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Revista da Sociedade Brasileira de Medicina Tropical

Print version ISSN 0037-8682On-line version ISSN 1678-9849

Rev. Soc. Bras. Med. Trop. vol.49 no.5 Uberaba Sept./Oct. 2016 


Zika and chikungunya infections in Brazil: reviewing the epidemic and treatment options

Danillo Lucas Alves Esposito1 

Benedito Antônio Lopes da Fonseca1 

1Departamento de Clínica Médica, Faculdade de Medicina de Ribeirão Preto, Universidade de São Paulo, Ribeirão Preto, São Paulo, Brazil.

Arboviruses (arthropod-borne viruses) are transmitted by infected arthropods to susceptible individuals, causing a variety of diseases in humans. The most common infections in humans caused by mosquito-borne arboviruses are dengue, Zika and chikungunya, all of them primarily transmitted through the bite of an infected female mosquito from the Aedes genus.

In addition to the dengue epidemic, Brazil is currently facing two new epidemics caused by arboviruses. One is caused by the chikungunya virus. The epicenter of the outbreak is located in the Northeast region of the country, but it is moving west towards the central region of Brazil. The other is caused by the Zika virus, which was also initially detected in the northeast but has spread to all regions of the country. According to the Brazilian Ministry of Health, almost 230,000 suspected cases of chikungunya infection were notified in 2015 and 2016, and 200,000 cases of Zika infection have been reported since 20141. These numbers are based on clinical/epidemiological criteria, since there are no commercial laboratory tests that are sensitive enough to confirm these infections, especially of Zika.

Zika virus belongs to the Flaviviridae family. It was isolated in 1947 from an infected Rhesus monkey used as a sentinel animal for yellow fever research in Uganda2. It has been reported that the disease is usually asymptomatic, with an estimated 20% of infected individuals developing a mild dengue-like disease with low-grade fever, maculopapular pruritic rash, myalgia, arthralgia, and non-purulent conjunctivitis3.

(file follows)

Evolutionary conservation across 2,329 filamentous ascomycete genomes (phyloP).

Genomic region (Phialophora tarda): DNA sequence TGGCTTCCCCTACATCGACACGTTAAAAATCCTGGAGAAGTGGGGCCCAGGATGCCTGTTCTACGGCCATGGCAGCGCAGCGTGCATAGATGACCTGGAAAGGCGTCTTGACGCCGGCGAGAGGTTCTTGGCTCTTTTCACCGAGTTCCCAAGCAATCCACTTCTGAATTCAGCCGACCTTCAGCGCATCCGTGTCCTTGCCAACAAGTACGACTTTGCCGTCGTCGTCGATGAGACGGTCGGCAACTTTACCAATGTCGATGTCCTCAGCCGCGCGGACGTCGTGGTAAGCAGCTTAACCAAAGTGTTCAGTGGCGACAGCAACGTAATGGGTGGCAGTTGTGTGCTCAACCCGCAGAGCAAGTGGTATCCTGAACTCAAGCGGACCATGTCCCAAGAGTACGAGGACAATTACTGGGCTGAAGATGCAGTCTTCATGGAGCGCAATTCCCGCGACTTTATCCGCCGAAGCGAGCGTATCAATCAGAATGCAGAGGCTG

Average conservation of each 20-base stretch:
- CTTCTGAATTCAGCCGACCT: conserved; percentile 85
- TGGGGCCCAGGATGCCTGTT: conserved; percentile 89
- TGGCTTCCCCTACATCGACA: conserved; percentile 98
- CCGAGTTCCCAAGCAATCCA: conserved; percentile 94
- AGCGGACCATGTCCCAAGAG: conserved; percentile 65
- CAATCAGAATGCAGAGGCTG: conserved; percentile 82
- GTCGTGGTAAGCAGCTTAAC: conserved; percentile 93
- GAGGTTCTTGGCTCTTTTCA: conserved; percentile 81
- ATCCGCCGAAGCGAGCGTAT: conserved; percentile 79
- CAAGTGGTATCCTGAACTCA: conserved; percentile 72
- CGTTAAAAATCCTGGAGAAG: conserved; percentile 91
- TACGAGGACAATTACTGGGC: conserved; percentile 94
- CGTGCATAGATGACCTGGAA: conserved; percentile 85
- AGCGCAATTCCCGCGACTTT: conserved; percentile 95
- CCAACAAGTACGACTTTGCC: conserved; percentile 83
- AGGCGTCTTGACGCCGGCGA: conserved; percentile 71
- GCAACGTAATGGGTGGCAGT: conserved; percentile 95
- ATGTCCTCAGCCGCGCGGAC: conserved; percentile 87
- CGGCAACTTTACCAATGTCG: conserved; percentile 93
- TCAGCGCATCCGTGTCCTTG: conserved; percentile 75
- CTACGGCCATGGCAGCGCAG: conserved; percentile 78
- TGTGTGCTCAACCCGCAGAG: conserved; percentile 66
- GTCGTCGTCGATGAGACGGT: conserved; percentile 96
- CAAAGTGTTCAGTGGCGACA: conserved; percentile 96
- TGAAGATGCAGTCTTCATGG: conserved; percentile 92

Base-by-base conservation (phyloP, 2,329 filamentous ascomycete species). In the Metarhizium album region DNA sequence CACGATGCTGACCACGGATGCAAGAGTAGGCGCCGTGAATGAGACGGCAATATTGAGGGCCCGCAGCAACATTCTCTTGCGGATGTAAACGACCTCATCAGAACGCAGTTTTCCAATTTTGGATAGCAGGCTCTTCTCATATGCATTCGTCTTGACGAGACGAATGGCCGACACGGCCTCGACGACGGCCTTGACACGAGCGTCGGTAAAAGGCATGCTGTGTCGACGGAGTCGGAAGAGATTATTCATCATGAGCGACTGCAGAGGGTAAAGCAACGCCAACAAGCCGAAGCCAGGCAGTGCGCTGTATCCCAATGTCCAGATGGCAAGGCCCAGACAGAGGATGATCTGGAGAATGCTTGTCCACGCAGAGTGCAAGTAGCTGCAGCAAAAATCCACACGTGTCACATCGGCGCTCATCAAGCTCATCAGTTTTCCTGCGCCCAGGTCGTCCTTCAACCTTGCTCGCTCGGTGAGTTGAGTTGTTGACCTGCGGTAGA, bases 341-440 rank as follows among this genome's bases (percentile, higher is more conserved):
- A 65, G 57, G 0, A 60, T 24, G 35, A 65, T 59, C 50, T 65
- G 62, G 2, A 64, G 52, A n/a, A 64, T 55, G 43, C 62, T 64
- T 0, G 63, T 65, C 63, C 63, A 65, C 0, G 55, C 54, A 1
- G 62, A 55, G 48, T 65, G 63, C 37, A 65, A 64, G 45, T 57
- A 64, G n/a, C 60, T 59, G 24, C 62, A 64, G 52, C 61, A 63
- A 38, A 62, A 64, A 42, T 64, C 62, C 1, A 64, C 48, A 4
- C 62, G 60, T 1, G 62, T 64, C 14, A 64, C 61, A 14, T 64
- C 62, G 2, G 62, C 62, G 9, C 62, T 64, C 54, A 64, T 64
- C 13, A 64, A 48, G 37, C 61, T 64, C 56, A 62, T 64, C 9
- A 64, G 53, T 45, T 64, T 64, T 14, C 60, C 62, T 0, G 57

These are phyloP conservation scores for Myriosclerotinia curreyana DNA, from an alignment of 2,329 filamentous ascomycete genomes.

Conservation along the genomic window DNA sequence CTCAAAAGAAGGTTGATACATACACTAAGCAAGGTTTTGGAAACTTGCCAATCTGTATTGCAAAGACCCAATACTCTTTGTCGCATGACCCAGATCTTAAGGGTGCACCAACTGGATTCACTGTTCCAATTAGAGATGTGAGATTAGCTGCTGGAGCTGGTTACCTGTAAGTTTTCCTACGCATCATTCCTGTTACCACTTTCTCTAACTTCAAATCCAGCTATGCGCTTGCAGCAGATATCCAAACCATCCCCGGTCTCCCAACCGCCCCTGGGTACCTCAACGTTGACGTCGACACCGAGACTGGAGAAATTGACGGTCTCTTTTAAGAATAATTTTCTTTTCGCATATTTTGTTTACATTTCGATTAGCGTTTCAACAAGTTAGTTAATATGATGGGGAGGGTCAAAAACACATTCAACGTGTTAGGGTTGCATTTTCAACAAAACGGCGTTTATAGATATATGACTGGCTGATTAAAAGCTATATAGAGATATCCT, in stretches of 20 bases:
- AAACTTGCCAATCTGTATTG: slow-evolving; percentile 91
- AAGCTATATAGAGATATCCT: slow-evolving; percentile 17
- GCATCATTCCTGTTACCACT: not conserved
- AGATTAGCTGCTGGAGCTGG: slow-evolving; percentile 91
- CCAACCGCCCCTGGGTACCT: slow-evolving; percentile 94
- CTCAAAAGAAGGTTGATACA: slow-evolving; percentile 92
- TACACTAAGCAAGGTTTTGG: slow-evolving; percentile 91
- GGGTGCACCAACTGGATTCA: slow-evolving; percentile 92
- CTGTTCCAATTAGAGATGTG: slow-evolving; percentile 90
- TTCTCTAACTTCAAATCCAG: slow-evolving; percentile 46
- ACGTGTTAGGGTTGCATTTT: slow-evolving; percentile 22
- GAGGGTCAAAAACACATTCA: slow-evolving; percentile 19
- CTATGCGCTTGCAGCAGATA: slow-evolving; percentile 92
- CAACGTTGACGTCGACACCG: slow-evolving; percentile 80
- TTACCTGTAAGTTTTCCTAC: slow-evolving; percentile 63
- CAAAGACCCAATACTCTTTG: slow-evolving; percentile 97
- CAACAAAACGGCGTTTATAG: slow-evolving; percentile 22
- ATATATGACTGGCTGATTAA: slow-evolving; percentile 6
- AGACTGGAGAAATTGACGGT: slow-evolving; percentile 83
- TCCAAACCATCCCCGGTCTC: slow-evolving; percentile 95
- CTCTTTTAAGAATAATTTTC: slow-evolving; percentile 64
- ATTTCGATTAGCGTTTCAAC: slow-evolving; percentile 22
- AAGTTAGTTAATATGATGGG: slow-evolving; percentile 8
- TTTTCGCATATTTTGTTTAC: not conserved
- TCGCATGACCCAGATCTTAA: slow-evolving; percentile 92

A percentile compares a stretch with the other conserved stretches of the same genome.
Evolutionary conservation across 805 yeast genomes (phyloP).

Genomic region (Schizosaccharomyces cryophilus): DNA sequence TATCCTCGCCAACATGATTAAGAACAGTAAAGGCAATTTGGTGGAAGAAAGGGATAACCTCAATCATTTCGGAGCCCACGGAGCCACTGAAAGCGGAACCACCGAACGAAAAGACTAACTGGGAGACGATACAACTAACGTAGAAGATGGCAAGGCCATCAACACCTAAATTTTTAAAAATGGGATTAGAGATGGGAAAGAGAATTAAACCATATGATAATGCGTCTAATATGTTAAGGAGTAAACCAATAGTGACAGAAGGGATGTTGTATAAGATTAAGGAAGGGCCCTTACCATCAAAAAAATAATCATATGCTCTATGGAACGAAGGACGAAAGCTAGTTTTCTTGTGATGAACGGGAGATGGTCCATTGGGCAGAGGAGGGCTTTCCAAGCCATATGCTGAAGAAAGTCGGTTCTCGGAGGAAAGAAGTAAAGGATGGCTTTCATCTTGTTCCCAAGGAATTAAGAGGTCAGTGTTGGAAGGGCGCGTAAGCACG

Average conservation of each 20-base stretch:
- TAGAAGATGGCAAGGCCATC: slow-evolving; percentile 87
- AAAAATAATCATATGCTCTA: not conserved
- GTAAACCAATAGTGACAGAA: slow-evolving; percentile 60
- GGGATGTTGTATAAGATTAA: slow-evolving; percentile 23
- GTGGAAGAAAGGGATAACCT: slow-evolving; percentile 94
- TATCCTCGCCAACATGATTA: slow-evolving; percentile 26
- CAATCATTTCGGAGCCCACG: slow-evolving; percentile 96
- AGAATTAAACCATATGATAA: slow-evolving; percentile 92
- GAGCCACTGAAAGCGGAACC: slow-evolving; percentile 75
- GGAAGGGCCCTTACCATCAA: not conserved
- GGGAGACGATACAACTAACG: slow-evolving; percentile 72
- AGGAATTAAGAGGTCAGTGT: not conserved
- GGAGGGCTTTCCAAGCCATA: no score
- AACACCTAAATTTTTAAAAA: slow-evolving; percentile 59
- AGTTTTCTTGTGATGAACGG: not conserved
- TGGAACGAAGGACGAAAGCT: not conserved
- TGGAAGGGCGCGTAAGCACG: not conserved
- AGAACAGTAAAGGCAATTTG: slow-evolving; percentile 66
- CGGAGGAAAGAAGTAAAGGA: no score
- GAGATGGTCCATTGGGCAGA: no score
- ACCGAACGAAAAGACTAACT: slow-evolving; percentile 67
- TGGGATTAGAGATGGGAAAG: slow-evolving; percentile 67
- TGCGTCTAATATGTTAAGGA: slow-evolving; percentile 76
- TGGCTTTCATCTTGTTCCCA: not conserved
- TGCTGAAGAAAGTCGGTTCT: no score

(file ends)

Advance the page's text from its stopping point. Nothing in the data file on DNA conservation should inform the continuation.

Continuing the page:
Chikungunya virus is an alphavirus that was first isolated in Tanzania in 1950 and reached the Americas in 2013, initially arriving in the Caribbean islands and then spreading to other countries in Latin and South America. In 2014, a huge epidemic broke out in Feira de Santana, Bahia State, Brazil4, and since then, an outbreak of chikungunya has been ongoing in the northeast region of the country. In contrast to Zika virus infections, chikungunya virus infections are usually followed by a high rate of symptomatic disease, with intense myalgia, high fever (>39ºC) that appears in an early stage of the disease, and a characteristic arthralgia that, in some cases, can persist for months or years.

Detection of chikungunya and Zika virus viremia is the preferred and most specific method of diagnosis, but due to the absence of a nationwide infrastructure to detect these viruses by molecular methods and to the costs involved with these techniques, not all individuals can be diagnosed during the acute disease phase. Thus, diagnosis relies on serology and in particular on Immunoglobulin M (IgM) antibody detection, as IgM antibodies are produced within a few days after contact with a pathogen. Immunoglobulin G (IgG) antibodies are associated with lifetime protection, thanks to a more specific interaction with the pathogen, but they are not adequate for diagnosis due to the need for both acute and convalescent samples to reach a specific diagnosis5. To make things worse, because of their phylogenetic relationship, cross-reactivity can occur between closely related viruses, such as dengue and Zika or chikungunya and Mayaro viruses, all of which circulate in the Brazilian territory. Several studies have shown cross-reactivity between dengue and Zika virus antibodies6, and, as noted in one of the articles published in the current issue of this journal, these findings suggest that at least some of the large number of dengue cases reported in 2015-2016 in Brazil could, in fact, have been Zika virus infections.

In addition to the lack of specific laboratory tests, since these infections are relatively new to the country, most physicians are still learning how to differentiate one disease from another and how to treat each one of them properly.